§ 9. Mr. David Steel
asked the Secretary of State for Foreign and Commonwealth Affairs if he will make a statement on the policy that Her Majesty's Government are pursuing within the United Nations Organisation on the existence of Zionism.
§ Mr. Ennals
We have resolutely opposed the campaign against Zionism at the United Nations and will continue to do so.
§ Mr. Steel
I welcome that stance of the British Government. Is the right hon. 835 Gentleman aware that we particularly welcome the speech by Mr. Ivor Richard in his condemnation of the rôle which the United States Ambassador has played in the United Nations in stirring up antagonism towards Israel?
§ Mr. Ennals
I am glad that the hon. Gentleman supports the very firm position that we have taken on this resolution, to which I referred in answer to an earlier Question. Mr. Ivor Richard made a very outspoken speech in the General Assembly condemning that resolution. I have read Mr. Richard's speech to the American Association for the United Nations and it made no mention of Mr. Moynihan. All this story is sheer Press speculation.
§ Mr. Greville Janner
Is my right hon. Friend aware that the Government's outspoken and staunch opposition to this disgraceful resolution in the United Nations is very much appreciated by all, in this House and outside, who value the continued and lively existence of the State of Israel?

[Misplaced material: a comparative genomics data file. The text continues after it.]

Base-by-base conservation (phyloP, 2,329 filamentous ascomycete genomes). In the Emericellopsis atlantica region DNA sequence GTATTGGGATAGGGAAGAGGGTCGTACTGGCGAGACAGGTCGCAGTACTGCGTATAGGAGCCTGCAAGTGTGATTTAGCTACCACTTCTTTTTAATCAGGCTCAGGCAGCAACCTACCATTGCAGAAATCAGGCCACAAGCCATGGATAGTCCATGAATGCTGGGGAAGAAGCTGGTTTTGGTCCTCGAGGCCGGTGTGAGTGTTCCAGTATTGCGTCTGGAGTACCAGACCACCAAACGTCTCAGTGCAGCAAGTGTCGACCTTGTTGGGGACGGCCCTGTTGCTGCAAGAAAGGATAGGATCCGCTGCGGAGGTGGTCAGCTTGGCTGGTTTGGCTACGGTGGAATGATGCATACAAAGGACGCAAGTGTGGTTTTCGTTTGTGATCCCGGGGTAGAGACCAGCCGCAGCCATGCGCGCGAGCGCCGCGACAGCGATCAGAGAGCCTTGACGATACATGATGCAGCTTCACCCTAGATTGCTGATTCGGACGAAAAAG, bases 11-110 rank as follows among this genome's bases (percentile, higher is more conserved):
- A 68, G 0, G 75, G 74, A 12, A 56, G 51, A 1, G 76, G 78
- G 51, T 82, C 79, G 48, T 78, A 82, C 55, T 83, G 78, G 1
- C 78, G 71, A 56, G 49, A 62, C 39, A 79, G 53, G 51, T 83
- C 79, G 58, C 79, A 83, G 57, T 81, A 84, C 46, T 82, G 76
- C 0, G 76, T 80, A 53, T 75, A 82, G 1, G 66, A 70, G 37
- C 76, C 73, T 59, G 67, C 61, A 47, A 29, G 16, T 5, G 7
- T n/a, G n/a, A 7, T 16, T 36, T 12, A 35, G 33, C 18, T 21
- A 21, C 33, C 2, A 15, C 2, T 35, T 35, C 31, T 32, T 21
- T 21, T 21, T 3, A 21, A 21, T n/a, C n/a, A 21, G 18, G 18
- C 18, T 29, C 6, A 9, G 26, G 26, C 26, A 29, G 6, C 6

§ Mr. Walters
Although in many ways the resolution and the discussion at the United Nations were ill conceived, does not the right hon. Gentleman agree that they should not distract attention from the realities of the situation? One very important point is that the Israelis are continuing to build new settlements on the West Bank and on other occupied territories, which will make it more difficult for them eventually to withdraw. As there will not be a settlement without withdrawal, should there not be more concentration on this aspect?
§ Mr. Ennals
Without necessarily disagreeing with much of what the hon. Gentleman said, I should point out that our principal condemnation of this resolution is that it sought to put into one framework two subjects which in our view were totally different. There is plenty of opportunity for serious debate in the United Nations about the problems of the Middle East and plenty of opportunity for campaigning against racialism. Our regret was that what was virtually a unanimous agreement of the United Nations to have a campaign against racialism divided the United Nations down 836 the middle because the two issues were unnecessarily pushed together.